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This practical handbook presents Shakti Gawain's definition of prosperity, one that places importance on the fulfillment of our real desires rather than the amount of money we have. Most people equate prosperity with money — if they only had more of it, they would prosper. In this new, innovative look at self-fulfillment, personal-growth pioneer Shakti Gawain shows us the pitfalls of such thinking — how people, regardless of their wealth, eventually find money fails to offer true contentment.
Shakti Gawain presents a new definition of prosperity, one that places importance on fulfillment of the heart and soul rather than on monetary gain. She dismantles the cause-and-effect relationship most people construct around money and happiness, without ignoring the important role money plays in our lives. She challenges us to pay attention to our deepest longings, and yet to discard false desires.
Shakti shows us how to create true prosperity, which includes satisfying relationships, happiness, and fulfillment. Her unique method of self-examination helps readers recognize the paradoxical relationships they establish with money. Instead of either denying its value or giving it too much importance, Gawain shows how money can be used to teach people to identify where they need more balance in their lives, freeing them to pursue fulfilling relationships and personal satisfaction — the main ingredients of true prosperity. She speaks with authority and warmth as she sheds new understanding on a subject that concerns us all.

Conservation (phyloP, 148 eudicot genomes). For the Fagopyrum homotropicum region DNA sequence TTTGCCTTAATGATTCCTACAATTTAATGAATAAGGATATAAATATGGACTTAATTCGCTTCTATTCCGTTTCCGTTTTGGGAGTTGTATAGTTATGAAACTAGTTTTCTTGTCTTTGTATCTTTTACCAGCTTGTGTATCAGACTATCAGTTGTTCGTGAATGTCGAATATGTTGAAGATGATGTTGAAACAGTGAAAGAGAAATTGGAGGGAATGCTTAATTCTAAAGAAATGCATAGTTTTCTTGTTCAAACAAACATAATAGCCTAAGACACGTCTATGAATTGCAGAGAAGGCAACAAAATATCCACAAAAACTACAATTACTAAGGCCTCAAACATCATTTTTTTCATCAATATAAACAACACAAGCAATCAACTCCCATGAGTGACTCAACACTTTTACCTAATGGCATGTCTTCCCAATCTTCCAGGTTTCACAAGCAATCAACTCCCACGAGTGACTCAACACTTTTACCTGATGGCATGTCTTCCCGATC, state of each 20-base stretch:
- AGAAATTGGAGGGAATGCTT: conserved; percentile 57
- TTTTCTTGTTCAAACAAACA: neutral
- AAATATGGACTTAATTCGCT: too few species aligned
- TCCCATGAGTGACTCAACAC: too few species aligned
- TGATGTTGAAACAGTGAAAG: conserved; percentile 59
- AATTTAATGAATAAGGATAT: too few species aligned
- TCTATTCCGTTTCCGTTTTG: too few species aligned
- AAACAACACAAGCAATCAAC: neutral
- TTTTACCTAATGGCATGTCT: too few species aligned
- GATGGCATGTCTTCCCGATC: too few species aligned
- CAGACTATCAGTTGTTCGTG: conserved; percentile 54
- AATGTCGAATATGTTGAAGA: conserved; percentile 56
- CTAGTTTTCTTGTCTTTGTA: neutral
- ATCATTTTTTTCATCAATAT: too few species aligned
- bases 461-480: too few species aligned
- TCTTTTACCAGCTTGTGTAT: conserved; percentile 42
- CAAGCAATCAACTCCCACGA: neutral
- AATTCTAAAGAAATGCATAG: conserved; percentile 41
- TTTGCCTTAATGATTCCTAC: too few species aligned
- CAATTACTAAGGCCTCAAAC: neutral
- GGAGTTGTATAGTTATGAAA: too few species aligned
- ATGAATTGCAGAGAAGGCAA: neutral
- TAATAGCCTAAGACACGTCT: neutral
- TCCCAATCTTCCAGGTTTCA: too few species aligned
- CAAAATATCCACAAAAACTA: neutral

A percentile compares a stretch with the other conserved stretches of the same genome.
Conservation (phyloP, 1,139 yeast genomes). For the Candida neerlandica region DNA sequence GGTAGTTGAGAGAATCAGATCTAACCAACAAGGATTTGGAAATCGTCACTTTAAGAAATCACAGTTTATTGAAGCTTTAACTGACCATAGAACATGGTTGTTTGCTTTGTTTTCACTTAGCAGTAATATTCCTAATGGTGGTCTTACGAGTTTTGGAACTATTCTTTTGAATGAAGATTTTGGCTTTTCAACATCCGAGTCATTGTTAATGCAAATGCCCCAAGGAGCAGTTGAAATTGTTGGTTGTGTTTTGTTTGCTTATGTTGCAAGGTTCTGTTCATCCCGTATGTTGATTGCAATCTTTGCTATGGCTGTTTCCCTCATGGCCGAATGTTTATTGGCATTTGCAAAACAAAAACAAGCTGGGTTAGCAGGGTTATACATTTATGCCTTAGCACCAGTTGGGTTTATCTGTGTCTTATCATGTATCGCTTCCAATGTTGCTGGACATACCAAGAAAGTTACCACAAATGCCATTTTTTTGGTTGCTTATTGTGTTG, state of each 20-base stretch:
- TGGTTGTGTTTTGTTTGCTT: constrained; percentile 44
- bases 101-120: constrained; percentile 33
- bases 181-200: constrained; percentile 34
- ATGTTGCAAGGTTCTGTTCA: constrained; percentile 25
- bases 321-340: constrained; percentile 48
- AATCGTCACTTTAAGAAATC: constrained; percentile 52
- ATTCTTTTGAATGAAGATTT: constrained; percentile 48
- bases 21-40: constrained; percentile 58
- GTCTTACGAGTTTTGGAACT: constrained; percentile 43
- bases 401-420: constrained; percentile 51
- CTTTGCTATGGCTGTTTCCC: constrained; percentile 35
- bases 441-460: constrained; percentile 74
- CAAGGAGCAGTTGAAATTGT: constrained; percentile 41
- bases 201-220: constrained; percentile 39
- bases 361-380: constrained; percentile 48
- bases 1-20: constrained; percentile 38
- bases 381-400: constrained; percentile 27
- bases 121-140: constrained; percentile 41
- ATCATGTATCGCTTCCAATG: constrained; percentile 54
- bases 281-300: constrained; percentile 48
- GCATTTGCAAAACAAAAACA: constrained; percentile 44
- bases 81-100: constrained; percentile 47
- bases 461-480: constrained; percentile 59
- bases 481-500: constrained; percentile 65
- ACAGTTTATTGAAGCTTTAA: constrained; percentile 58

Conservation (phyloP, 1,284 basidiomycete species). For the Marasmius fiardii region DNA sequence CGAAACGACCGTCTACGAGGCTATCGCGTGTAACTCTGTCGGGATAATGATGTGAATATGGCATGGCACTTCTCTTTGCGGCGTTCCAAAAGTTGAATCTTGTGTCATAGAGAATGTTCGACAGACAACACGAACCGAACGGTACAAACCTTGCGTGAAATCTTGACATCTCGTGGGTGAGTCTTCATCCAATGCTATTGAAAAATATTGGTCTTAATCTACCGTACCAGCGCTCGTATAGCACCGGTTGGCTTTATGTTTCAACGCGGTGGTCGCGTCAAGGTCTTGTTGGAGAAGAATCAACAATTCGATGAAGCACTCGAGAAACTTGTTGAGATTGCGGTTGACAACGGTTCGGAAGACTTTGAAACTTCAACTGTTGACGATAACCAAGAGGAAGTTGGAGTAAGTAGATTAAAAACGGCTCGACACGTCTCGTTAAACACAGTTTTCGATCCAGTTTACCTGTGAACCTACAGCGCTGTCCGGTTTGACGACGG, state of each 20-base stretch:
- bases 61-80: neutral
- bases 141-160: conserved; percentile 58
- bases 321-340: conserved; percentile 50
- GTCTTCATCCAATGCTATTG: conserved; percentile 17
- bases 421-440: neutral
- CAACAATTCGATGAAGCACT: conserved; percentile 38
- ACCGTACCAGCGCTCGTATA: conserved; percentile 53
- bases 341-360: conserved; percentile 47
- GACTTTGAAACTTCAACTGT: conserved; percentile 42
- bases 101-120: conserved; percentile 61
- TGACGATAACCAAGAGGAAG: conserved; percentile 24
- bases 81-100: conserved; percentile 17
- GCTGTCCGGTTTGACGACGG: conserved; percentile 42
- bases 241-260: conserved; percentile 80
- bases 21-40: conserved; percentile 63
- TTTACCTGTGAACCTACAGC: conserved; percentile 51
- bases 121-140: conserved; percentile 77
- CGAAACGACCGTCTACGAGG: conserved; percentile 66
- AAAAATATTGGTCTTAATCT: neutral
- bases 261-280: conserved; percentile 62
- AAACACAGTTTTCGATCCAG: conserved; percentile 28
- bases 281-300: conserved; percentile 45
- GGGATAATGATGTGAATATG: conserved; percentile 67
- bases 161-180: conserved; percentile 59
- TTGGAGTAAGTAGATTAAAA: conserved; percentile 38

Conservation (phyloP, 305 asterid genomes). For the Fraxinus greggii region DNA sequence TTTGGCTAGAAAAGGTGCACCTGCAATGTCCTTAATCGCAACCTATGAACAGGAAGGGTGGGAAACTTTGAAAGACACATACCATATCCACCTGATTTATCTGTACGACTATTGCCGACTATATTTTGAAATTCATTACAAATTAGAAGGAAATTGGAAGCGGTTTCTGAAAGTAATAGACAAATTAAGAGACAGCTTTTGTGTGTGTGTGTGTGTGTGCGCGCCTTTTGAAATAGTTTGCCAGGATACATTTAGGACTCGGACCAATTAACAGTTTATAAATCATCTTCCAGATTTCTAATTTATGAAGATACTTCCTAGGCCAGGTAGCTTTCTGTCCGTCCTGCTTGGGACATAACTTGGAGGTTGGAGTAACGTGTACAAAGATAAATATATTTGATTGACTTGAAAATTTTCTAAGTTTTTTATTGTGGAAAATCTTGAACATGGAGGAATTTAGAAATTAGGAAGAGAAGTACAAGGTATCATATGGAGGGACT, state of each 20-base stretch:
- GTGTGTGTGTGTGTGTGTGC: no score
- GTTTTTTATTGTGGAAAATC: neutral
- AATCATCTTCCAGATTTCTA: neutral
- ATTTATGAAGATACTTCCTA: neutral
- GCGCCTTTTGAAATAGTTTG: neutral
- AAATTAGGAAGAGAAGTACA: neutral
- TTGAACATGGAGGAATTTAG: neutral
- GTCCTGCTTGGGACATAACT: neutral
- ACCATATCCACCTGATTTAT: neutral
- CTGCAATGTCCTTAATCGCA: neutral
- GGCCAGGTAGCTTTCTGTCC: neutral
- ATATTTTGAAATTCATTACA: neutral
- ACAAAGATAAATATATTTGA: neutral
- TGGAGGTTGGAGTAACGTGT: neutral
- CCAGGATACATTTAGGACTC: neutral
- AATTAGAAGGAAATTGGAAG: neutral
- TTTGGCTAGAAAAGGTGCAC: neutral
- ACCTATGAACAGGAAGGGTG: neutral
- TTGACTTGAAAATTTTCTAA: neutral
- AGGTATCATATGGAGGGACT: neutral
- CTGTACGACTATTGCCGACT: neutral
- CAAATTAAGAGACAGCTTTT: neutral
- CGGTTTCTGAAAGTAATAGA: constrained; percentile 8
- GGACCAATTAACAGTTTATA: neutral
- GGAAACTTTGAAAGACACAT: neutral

"While embracing the reality that finances are an important aspect of personal prosperity, she shows how money can be used to teach people to identify where more balance is needed in their lives and ultimately, achieve the freedom to pursue fulfilling relationships and personal satisfaction — the ingredients to true prosperity."
— Focus on Women magazine
"Examining three perspectives on prosperity — materialistic, transcendental spiritual, and New Age — Shakti develops a new approach combining the strengths of all three."
— East West Magazine